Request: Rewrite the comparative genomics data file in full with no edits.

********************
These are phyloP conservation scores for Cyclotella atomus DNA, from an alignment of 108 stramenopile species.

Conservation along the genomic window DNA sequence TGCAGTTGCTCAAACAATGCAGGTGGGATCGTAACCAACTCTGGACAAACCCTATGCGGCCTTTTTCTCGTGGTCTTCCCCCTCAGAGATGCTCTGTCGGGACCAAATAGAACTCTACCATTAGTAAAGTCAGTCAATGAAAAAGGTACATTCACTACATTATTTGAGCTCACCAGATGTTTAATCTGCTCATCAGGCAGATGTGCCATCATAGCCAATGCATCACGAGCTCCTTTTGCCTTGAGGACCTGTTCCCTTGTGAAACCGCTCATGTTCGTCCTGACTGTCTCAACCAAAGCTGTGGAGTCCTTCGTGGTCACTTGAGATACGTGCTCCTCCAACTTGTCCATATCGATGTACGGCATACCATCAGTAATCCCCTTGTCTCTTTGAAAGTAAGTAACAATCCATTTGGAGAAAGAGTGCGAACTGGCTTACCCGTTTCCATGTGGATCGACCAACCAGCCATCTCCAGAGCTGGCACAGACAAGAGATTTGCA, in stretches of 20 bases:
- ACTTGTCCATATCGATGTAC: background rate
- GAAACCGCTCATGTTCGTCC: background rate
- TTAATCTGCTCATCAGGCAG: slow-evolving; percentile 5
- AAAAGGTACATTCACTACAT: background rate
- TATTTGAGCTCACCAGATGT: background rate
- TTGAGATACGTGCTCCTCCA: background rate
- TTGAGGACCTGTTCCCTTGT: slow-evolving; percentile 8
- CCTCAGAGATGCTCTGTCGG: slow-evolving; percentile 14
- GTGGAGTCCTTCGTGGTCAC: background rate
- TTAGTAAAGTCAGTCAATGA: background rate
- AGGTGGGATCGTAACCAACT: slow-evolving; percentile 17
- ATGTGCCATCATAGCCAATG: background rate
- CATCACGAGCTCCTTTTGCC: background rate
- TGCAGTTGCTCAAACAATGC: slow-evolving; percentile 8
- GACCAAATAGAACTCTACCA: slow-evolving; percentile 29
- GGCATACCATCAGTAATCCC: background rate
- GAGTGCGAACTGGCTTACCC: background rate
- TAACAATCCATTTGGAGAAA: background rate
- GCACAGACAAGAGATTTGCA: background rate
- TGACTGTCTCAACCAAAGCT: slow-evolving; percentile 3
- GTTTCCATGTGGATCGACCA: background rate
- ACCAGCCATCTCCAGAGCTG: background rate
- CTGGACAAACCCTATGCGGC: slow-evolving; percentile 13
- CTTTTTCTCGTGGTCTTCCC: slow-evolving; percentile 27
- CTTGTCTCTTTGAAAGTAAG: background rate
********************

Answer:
These are phyloP conservation scores for Cyclotella atomus DNA, from an alignment of 108 stramenopile species.

Conservation along the genomic window DNA sequence TGCAGTTGCTCAAACAATGCAGGTGGGATCGTAACCAACTCTGGACAAACCCTATGCGGCCTTTTTCTCGTGGTCTTCCCCCTCAGAGATGCTCTGTCGGGACCAAATAGAACTCTACCATTAGTAAAGTCAGTCAATGAAAAAGGTACATTCACTACATTATTTGAGCTCACCAGATGTTTAATCTGCTCATCAGGCAGATGTGCCATCATAGCCAATGCATCACGAGCTCCTTTTGCCTTGAGGACCTGTTCCCTTGTGAAACCGCTCATGTTCGTCCTGACTGTCTCAACCAAAGCTGTGGAGTCCTTCGTGGTCACTTGAGATACGTGCTCCTCCAACTTGTCCATATCGATGTACGGCATACCATCAGTAATCCCCTTGTCTCTTTGAAAGTAAGTAACAATCCATTTGGAGAAAGAGTGCGAACTGGCTTACCCGTTTCCATGTGGATCGACCAACCAGCCATCTCCAGAGCTGGCACAGACAAGAGATTTGCA, in stretches of 20 bases:
- ACTTGTCCATATCGATGTAC: background rate
- GAAACCGCTCATGTTCGTCC: background rate
- TTAATCTGCTCATCAGGCAG: slow-evolving; percentile 5
- AAAAGGTACATTCACTACAT: background rate
- TATTTGAGCTCACCAGATGT: background rate
- TTGAGATACGTGCTCCTCCA: background rate
- TTGAGGACCTGTTCCCTTGT: slow-evolving; percentile 8
- CCTCAGAGATGCTCTGTCGG: slow-evolving; percentile 14
- GTGGAGTCCTTCGTGGTCAC: background rate
- TTAGTAAAGTCAGTCAATGA: background rate
- AGGTGGGATCGTAACCAACT: slow-evolving; percentile 17
- ATGTGCCATCATAGCCAATG: background rate
- CATCACGAGCTCCTTTTGCC: background rate
- TGCAGTTGCTCAAACAATGC: slow-evolving; percentile 8
- GACCAAATAGAACTCTACCA: slow-evolving; percentile 29
- GGCATACCATCAGTAATCCC: background rate
- GAGTGCGAACTGGCTTACCC: background rate
- TAACAATCCATTTGGAGAAA: background rate
- GCACAGACAAGAGATTTGCA: background rate
- TGACTGTCTCAACCAAAGCT: slow-evolving; percentile 3
- GTTTCCATGTGGATCGACCA: background rate
- ACCAGCCATCTCCAGAGCTG: background rate
- CTGGACAAACCCTATGCGGC: slow-evolving; percentile 13
- CTTTTTCTCGTGGTCTTCCC: slow-evolving; percentile 27
- CTTGTCTCTTTGAAAGTAAG: background rate